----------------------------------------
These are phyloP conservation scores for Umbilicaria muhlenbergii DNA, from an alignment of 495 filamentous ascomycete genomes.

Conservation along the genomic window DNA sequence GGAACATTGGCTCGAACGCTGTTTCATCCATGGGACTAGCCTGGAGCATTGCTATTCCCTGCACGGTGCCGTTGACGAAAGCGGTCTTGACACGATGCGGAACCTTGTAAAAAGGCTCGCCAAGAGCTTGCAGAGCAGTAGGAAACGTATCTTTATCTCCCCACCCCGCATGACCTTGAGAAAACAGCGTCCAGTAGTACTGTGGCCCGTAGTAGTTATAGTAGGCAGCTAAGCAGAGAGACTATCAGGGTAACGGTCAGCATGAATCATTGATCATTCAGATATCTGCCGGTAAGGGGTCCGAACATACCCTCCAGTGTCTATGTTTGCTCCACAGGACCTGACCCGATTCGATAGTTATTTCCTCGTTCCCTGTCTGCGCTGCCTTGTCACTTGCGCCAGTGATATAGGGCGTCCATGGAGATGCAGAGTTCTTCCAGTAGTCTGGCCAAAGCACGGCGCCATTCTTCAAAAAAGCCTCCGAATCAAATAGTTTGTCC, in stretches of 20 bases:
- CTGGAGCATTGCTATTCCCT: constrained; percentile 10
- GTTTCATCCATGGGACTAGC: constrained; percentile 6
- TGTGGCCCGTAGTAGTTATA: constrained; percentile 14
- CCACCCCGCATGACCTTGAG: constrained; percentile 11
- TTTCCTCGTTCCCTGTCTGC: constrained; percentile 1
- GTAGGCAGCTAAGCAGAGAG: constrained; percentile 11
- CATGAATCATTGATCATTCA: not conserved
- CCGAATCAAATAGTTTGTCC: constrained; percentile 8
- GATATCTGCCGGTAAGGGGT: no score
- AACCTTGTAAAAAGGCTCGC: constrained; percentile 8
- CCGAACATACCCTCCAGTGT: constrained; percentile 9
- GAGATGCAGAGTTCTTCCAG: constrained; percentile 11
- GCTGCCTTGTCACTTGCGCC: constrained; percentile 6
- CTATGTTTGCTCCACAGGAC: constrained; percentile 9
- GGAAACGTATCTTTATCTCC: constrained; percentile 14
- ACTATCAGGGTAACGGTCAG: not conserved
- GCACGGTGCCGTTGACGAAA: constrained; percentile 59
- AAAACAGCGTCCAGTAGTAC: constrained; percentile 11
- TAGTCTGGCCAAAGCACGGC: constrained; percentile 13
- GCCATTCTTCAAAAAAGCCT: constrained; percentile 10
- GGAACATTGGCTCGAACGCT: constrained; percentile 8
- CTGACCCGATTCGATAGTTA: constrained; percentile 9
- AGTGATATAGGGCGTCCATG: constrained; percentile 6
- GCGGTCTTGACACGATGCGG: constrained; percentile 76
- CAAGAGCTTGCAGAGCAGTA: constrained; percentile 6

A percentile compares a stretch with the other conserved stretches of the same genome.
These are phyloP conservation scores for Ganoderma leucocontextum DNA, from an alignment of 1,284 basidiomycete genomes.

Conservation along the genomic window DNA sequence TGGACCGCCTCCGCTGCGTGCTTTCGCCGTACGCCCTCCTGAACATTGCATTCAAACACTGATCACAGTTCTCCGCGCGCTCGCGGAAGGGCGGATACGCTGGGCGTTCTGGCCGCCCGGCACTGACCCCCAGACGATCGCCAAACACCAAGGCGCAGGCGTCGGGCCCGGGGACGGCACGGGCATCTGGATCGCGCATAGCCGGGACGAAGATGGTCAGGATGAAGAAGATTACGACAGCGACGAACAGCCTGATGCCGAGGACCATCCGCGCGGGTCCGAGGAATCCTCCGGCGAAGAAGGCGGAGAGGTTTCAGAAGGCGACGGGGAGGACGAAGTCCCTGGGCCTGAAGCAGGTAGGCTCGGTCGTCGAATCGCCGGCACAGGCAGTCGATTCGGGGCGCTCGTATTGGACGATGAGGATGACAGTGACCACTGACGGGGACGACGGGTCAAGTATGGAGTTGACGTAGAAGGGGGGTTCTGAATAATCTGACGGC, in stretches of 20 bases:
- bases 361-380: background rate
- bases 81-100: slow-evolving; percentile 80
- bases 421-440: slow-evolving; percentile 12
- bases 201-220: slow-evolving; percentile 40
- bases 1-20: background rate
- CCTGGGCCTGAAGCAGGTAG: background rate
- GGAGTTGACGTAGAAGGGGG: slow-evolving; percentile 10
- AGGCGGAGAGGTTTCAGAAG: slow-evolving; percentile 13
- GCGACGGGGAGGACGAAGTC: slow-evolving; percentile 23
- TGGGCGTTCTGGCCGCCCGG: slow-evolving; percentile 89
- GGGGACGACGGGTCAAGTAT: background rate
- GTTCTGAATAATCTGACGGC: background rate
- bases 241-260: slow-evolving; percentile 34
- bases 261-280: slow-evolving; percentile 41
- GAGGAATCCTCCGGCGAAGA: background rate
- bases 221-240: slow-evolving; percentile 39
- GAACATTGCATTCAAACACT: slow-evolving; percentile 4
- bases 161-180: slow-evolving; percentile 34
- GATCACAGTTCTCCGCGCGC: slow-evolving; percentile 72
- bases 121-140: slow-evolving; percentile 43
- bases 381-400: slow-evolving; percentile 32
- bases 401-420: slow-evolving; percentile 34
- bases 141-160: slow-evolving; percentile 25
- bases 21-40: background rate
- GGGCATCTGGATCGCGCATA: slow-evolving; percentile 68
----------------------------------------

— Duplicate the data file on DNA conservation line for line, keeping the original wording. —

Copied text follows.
These are phyloP conservation scores for Umbilicaria muhlenbergii DNA, from an alignment of 495 filamentous ascomycete genomes.

Conservation along the genomic window DNA sequence GGAACATTGGCTCGAACGCTGTTTCATCCATGGGACTAGCCTGGAGCATTGCTATTCCCTGCACGGTGCCGTTGACGAAAGCGGTCTTGACACGATGCGGAACCTTGTAAAAAGGCTCGCCAAGAGCTTGCAGAGCAGTAGGAAACGTATCTTTATCTCCCCACCCCGCATGACCTTGAGAAAACAGCGTCCAGTAGTACTGTGGCCCGTAGTAGTTATAGTAGGCAGCTAAGCAGAGAGACTATCAGGGTAACGGTCAGCATGAATCATTGATCATTCAGATATCTGCCGGTAAGGGGTCCGAACATACCCTCCAGTGTCTATGTTTGCTCCACAGGACCTGACCCGATTCGATAGTTATTTCCTCGTTCCCTGTCTGCGCTGCCTTGTCACTTGCGCCAGTGATATAGGGCGTCCATGGAGATGCAGAGTTCTTCCAGTAGTCTGGCCAAAGCACGGCGCCATTCTTCAAAAAAGCCTCCGAATCAAATAGTTTGTCC, in stretches of 20 bases:
- CTGGAGCATTGCTATTCCCT: constrained; percentile 10
- GTTTCATCCATGGGACTAGC: constrained; percentile 6
- TGTGGCCCGTAGTAGTTATA: constrained; percentile 14
- CCACCCCGCATGACCTTGAG: constrained; percentile 11
- TTTCCTCGTTCCCTGTCTGC: constrained; percentile 1
- GTAGGCAGCTAAGCAGAGAG: constrained; percentile 11
- CATGAATCATTGATCATTCA: not conserved
- CCGAATCAAATAGTTTGTCC: constrained; percentile 8
- GATATCTGCCGGTAAGGGGT: no score
- AACCTTGTAAAAAGGCTCGC: constrained; percentile 8
- CCGAACATACCCTCCAGTGT: constrained; percentile 9
- GAGATGCAGAGTTCTTCCAG: constrained; percentile 11
- GCTGCCTTGTCACTTGCGCC: constrained; percentile 6
- CTATGTTTGCTCCACAGGAC: constrained; percentile 9
- GGAAACGTATCTTTATCTCC: constrained; percentile 14
- ACTATCAGGGTAACGGTCAG: not conserved
- GCACGGTGCCGTTGACGAAA: constrained; percentile 59
- AAAACAGCGTCCAGTAGTAC: constrained; percentile 11
- TAGTCTGGCCAAAGCACGGC: constrained; percentile 13
- GCCATTCTTCAAAAAAGCCT: constrained; percentile 10
- GGAACATTGGCTCGAACGCT: constrained; percentile 8
- CTGACCCGATTCGATAGTTA: constrained; percentile 9
- AGTGATATAGGGCGTCCATG: constrained; percentile 6
- GCGGTCTTGACACGATGCGG: constrained; percentile 76
- CAAGAGCTTGCAGAGCAGTA: constrained; percentile 6

A percentile compares a stretch with the other conserved stretches of the same genome.
These are phyloP conservation scores for Ganoderma leucocontextum DNA, from an alignment of 1,284 basidiomycete genomes.

Conservation along the genomic window DNA sequence TGGACCGCCTCCGCTGCGTGCTTTCGCCGTACGCCCTCCTGAACATTGCATTCAAACACTGATCACAGTTCTCCGCGCGCTCGCGGAAGGGCGGATACGCTGGGCGTTCTGGCCGCCCGGCACTGACCCCCAGACGATCGCCAAACACCAAGGCGCAGGCGTCGGGCCCGGGGACGGCACGGGCATCTGGATCGCGCATAGCCGGGACGAAGATGGTCAGGATGAAGAAGATTACGACAGCGACGAACAGCCTGATGCCGAGGACCATCCGCGCGGGTCCGAGGAATCCTCCGGCGAAGAAGGCGGAGAGGTTTCAGAAGGCGACGGGGAGGACGAAGTCCCTGGGCCTGAAGCAGGTAGGCTCGGTCGTCGAATCGCCGGCACAGGCAGTCGATTCGGGGCGCTCGTATTGGACGATGAGGATGACAGTGACCACTGACGGGGACGACGGGTCAAGTATGGAGTTGACGTAGAAGGGGGGTTCTGAATAATCTGACGGC, in stretches of 20 bases:
- bases 361-380: background rate
- bases 81-100: slow-evolving; percentile 80
- bases 421-440: slow-evolving; percentile 12
- bases 201-220: slow-evolving; percentile 40
- bases 1-20: background rate
- CCTGGGCCTGAAGCAGGTAG: background rate
- GGAGTTGACGTAGAAGGGGG: slow-evolving; percentile 10
- AGGCGGAGAGGTTTCAGAAG: slow-evolving; percentile 13
- GCGACGGGGAGGACGAAGTC: slow-evolving; percentile 23
- TGGGCGTTCTGGCCGCCCGG: slow-evolving; percentile 89
- GGGGACGACGGGTCAAGTAT: background rate
- GTTCTGAATAATCTGACGGC: background rate
- bases 241-260: slow-evolving; percentile 34
- bases 261-280: slow-evolving; percentile 41
- GAGGAATCCTCCGGCGAAGA: background rate
- bases 221-240: slow-evolving; percentile 39
- GAACATTGCATTCAAACACT: slow-evolving; percentile 4
- bases 161-180: slow-evolving; percentile 34
- GATCACAGTTCTCCGCGCGC: slow-evolving; percentile 72
- bases 121-140: slow-evolving; percentile 43
- bases 381-400: slow-evolving; percentile 32
- bases 401-420: slow-evolving; percentile 34
- bases 141-160: slow-evolving; percentile 25
- bases 21-40: background rate
- GGGCATCTGGATCGCGCATA: slow-evolving; percentile 68